The threatened Arab elites have no such belief in their safety. And rightly so. Mubarak lies on a slab in a small cage in a crowded courtroom, where he may soon be sentenced to death. That is why, unlike communist leaders, they see their choices as fleeing the country (Tunisia), or fighting to the death (Libya).
More importantly, the fight against communism was largely ideological and moral and in every Eastern European nation similar arguments were made against communist rule. By contrast, every Arab uprising seems to have different causes, claims and circumstances. There is not one Arab revolution, but many.
In virtually all cases, Eastern European countries wanted to return to their largely democratic pre-World War II pasts. In Arab lands there is no talk of returning to a recent past, but of moving toward a yet unknown future.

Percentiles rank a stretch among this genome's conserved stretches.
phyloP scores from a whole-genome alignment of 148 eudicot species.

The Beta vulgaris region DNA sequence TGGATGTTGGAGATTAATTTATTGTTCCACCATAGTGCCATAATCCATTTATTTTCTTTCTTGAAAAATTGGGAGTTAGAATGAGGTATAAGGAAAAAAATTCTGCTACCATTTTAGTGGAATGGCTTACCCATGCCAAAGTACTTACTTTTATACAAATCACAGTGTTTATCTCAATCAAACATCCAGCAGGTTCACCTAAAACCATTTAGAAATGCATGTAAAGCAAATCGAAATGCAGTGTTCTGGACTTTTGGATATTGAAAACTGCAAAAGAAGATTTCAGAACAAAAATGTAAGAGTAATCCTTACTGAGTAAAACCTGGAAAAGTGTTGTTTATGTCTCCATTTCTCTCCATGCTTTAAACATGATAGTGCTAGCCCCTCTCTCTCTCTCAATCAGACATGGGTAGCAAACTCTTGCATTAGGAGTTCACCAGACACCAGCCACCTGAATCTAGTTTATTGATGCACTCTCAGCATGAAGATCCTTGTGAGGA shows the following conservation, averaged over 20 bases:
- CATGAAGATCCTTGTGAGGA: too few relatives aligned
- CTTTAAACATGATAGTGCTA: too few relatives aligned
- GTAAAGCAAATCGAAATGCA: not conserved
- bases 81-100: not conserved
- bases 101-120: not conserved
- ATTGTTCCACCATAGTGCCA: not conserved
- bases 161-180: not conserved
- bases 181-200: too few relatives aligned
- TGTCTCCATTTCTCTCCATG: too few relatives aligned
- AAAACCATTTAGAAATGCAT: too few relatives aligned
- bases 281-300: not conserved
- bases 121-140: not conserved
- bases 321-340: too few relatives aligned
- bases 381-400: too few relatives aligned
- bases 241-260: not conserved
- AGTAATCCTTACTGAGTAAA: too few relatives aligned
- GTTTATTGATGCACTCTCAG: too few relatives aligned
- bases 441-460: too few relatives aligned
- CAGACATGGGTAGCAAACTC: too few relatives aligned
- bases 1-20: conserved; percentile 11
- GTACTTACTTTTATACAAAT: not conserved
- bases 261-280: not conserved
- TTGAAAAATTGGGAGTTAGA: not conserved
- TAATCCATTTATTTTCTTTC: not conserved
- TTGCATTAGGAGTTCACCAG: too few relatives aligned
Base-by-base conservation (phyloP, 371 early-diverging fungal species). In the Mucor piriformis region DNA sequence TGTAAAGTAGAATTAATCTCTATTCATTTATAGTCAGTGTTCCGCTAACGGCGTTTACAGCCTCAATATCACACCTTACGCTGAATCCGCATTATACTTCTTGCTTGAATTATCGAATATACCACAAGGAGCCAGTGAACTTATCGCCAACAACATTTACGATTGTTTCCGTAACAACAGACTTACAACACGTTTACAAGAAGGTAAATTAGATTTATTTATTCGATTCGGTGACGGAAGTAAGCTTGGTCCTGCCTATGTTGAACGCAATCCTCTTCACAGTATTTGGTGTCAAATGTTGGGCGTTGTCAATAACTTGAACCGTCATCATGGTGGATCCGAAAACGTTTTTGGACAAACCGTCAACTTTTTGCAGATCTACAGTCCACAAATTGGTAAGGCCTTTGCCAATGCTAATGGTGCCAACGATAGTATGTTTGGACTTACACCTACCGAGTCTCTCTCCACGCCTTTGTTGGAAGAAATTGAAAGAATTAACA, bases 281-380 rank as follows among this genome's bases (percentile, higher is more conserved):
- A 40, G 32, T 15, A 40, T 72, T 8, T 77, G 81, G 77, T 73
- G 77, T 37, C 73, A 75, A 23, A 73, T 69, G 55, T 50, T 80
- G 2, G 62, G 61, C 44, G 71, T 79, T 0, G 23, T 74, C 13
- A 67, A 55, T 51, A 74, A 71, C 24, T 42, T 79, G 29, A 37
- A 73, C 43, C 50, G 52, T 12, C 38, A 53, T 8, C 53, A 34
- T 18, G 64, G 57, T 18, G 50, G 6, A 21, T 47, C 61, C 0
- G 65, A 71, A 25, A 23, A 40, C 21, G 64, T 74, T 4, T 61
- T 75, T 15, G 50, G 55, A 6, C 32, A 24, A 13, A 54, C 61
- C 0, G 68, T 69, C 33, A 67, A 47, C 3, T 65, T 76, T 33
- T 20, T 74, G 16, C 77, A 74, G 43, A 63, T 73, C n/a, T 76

In Eastern Europe there were vibrant and independent elements of civil society, from labor unions to churches. In Arab lands, the prayer leaders at mosques, labor leaders and officials at professional associations are often more radical and more Islamist than the leaders they want to topple. The rest are paid by the regime. There are simply no independent institutions, of any significant size, that are able to mediate between the people and the state.
In Eastern Europe, the people were ruled by a foreign ideology and occupied by foreign troops. So nationalism and patriotism were natural responses. In Arab lands, the occupiers may be from another tribe, but not another country. That renders nationalism and patriotism either a tool of state power or a spent force.
The closer one examines the events of 2010 the less they resemble the developments of 1989.